Why brand strategists are revisiting the idea of ​​brand purpose in a post Roe vs. wade


The Supreme Court’s decision to overturn Roe v. Wade prompted advertisers to take action, with many making pledges and pledging to support reproductive rights. The elimination of the constitutional right to abortion is just the latest controversial decision in a series of many rulings handed down by the Supreme Court.

“What [some brands] I truly believe in white supremacy,” said Rachael Kay Albers, creative director and brand strategist at RKA Ink, a branding and marketing agency. “That’s what their actions prove. And yet they use PR campaigns to tell the public a different story. »

For example, telecommunications giant AT&T has joined the slew of companies promising to reimburse travel costs for employees seeking out-of-state abortions. At the same time, it came under fire after news outlets reported that the company was “the largest corporate donor, sending more than $1 million to funders in these [anti-abortion] laws in 13 states,” Business Insider reported. (AT&T did not respond to request for comment in time for publication.)

And last spring, Atlanta-based brands like Delta Air Lines, The Home Depot and Coca-Cola faced backlash and boycott calls from grassroots activists who criticized the brands for took a soft stance on Republican-backed election legislation, which took the name of Jim Crow. 2.0. It’s also worth noting that Delta specifically faced major backlash given its political donations to the sponsors of this legislation, according to Slate.

The ad industry as a whole has failed to deliver on its public promises to support racial justice for black people in America, according to Naakie Nartey, director of content and brand strategy at ad agency Dagger. When looking at today’s social issues, from abortion rights to voter suppression, “it’s hard to assume these topics would follow a different trend,” Nartey said. This means that since brands are dropping racial justice, it raises the question of whether issues such as abortion, voter suppression, marriage equality and others will meet the same fate.

Pressure on brands to voice support for social issues has been growing for at least two years, reaching a fever pitch after the murder of George Floyd and the rise of the Black Lives Matter movement. Still, advertisers have notoriously treated these moments as “treason events” for marketing messages, as opposed to the massive wake-up calls they are, said Jess Weiner, founder and CEO of Talk to Jess, a technology company. strategy and advice.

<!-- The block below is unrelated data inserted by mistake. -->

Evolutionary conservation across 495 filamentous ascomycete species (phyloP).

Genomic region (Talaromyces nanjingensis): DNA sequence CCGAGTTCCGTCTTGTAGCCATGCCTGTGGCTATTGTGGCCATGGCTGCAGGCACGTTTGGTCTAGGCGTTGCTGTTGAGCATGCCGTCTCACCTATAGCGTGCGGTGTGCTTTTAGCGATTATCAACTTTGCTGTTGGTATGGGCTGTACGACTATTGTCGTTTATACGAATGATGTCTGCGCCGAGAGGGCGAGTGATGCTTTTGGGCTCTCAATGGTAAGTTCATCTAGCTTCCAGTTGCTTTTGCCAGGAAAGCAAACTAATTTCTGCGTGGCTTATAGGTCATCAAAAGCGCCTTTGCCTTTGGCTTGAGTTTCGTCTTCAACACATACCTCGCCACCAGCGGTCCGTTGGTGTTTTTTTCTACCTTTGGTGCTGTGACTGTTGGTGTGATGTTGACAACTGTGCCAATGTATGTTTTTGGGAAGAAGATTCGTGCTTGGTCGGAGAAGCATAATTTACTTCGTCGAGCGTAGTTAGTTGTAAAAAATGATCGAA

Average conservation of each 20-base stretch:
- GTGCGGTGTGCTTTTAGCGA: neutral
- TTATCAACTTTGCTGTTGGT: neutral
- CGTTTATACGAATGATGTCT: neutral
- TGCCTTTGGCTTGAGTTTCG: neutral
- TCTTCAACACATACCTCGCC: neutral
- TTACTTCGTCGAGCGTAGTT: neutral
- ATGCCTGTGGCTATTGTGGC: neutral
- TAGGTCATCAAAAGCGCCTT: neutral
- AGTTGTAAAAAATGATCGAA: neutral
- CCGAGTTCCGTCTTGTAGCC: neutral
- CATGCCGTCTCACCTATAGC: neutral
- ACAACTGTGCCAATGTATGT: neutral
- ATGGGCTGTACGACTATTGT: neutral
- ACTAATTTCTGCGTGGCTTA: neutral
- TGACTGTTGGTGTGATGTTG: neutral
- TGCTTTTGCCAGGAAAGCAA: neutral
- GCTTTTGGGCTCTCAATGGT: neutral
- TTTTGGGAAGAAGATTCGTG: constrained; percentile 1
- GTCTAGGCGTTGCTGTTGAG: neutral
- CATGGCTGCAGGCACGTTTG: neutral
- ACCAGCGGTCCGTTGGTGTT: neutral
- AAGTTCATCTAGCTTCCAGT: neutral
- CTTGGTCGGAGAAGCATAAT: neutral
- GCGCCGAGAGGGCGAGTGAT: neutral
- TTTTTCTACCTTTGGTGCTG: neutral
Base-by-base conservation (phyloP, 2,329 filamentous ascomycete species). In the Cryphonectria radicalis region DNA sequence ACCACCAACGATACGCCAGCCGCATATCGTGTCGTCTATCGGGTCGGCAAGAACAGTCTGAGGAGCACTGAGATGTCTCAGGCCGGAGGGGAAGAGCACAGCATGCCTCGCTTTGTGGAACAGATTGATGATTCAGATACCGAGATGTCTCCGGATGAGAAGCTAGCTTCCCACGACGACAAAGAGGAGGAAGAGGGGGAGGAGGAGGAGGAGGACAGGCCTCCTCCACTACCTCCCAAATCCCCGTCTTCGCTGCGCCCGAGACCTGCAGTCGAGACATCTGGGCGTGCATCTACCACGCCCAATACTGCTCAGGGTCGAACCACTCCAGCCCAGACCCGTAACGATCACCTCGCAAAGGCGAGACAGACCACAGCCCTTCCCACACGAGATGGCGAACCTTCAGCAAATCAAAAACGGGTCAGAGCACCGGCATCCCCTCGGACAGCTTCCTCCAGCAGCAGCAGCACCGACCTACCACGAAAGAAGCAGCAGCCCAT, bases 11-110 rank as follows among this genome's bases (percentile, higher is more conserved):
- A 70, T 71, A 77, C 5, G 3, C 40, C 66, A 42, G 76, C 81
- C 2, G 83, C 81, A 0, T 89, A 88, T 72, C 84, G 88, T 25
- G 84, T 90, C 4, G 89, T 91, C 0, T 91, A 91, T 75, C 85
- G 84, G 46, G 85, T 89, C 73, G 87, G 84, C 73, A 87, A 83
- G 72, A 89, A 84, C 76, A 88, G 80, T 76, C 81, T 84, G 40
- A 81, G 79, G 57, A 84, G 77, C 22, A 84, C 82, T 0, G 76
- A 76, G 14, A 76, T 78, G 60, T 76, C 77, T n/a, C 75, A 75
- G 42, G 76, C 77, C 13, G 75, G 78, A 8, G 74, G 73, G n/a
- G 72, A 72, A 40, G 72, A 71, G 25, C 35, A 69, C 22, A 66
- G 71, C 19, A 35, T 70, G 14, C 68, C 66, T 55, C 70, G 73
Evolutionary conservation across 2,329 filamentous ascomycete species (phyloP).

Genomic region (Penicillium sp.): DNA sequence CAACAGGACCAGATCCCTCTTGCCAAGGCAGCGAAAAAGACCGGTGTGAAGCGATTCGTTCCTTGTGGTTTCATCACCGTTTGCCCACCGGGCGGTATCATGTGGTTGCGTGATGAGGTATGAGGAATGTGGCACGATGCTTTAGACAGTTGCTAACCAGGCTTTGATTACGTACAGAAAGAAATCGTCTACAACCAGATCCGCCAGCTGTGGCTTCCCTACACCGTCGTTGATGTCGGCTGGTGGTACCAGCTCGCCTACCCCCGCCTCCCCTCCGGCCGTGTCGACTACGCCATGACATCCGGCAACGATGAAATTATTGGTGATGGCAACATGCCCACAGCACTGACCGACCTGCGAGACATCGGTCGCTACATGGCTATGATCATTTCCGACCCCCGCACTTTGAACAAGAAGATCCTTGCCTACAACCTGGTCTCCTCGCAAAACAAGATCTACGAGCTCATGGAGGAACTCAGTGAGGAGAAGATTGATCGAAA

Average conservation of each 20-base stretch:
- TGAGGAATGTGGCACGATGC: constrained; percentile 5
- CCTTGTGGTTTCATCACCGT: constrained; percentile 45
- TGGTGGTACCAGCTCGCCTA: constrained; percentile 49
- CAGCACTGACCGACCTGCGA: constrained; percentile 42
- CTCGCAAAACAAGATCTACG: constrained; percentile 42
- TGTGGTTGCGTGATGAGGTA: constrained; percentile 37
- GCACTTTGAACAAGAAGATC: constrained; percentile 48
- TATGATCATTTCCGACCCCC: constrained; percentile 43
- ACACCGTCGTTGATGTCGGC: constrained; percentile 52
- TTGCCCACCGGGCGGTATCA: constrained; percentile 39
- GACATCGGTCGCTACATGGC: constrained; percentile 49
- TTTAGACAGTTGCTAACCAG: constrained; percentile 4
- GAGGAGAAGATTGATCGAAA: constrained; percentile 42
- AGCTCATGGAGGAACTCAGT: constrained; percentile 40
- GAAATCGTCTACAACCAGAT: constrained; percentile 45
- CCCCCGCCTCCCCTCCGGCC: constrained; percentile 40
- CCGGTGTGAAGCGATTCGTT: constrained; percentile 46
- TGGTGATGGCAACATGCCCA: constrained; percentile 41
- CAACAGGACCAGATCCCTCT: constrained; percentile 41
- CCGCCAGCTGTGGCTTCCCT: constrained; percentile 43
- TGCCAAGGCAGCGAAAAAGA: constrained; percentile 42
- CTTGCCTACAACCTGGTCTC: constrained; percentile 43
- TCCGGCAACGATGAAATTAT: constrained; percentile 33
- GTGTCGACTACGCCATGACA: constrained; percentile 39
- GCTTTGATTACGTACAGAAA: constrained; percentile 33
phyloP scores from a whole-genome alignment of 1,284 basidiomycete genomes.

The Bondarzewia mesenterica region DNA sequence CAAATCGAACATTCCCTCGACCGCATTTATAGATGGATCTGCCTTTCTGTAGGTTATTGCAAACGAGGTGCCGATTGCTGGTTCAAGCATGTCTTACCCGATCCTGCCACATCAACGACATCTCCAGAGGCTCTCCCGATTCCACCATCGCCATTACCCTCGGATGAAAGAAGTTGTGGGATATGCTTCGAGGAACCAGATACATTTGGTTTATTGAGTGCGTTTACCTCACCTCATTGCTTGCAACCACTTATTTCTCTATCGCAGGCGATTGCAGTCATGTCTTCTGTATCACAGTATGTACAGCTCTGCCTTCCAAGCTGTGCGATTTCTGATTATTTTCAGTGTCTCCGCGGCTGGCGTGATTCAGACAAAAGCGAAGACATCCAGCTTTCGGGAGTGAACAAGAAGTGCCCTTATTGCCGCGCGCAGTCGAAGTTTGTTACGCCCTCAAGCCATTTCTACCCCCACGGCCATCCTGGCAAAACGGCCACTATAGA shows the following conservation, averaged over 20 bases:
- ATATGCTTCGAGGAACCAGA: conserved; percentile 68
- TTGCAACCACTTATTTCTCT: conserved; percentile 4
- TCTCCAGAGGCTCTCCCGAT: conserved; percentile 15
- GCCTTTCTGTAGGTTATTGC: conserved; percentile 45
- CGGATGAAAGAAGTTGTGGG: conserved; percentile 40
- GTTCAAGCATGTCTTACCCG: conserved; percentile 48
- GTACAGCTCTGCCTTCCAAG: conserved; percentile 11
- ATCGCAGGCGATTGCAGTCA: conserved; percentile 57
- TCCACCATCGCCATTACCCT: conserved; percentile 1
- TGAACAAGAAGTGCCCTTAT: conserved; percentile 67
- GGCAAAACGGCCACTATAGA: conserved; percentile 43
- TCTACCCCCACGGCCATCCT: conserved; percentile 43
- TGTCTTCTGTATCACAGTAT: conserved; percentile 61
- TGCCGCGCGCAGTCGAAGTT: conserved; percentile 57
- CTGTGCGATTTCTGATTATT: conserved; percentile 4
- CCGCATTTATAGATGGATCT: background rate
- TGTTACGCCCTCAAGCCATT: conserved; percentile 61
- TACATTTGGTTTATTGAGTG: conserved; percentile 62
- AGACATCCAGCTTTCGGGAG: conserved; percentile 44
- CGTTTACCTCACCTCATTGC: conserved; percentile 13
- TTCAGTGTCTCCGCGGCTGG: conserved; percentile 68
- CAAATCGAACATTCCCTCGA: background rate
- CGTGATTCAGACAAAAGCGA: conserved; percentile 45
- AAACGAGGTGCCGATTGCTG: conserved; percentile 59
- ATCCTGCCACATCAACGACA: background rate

“They need to be part of real systemic change, whether it’s money, corporate policy, support withdrawal [for political candidates who do otherwise]she said. “They can’t get on the right side of this problem without taking a risk.”

For Weiner, American companies like Starbucks, Amazon and Nike have pledged to cover travel costs for employees seeking abortions in another state. (However, not all employees are covered and whether or not there will be any legal implications remains to be determined.)

That’s not to say every brand has to have an opinion on everything. According to Deb Gabor, founder and CEO of Sol Marketing, a branding consultancy, “Sometimes neutrality is a position.” She added that a brand can ruin its reputation, and therefore its sales, by picking and choosing issues that don’t fit its DNA.

This is an ongoing debate in the marketing industry, considering the social responsibility of brands and companies. Often, brands will find themselves faced with making money or being ethical, because “these two things often come into conflict,” Albers said. Yet despite corporate power and influence, there is something to be said for brands taking a stand.

“We live in a global society, where even more than our individual governments, brands, especially multinationals, run the world,” Albers said. “It is inevitable that we need brands to be part of the change.”

If the past two years haven’t proven anything else, it’s that brands are ultimately risk averse and it will take time to respond authentically to today’s issues, said Nartey.

“It takes hard work and intentional action over a long period of time to have real impact,” she said over email. “And brands have to honestly ask themselves if they’re here for the long haul.”


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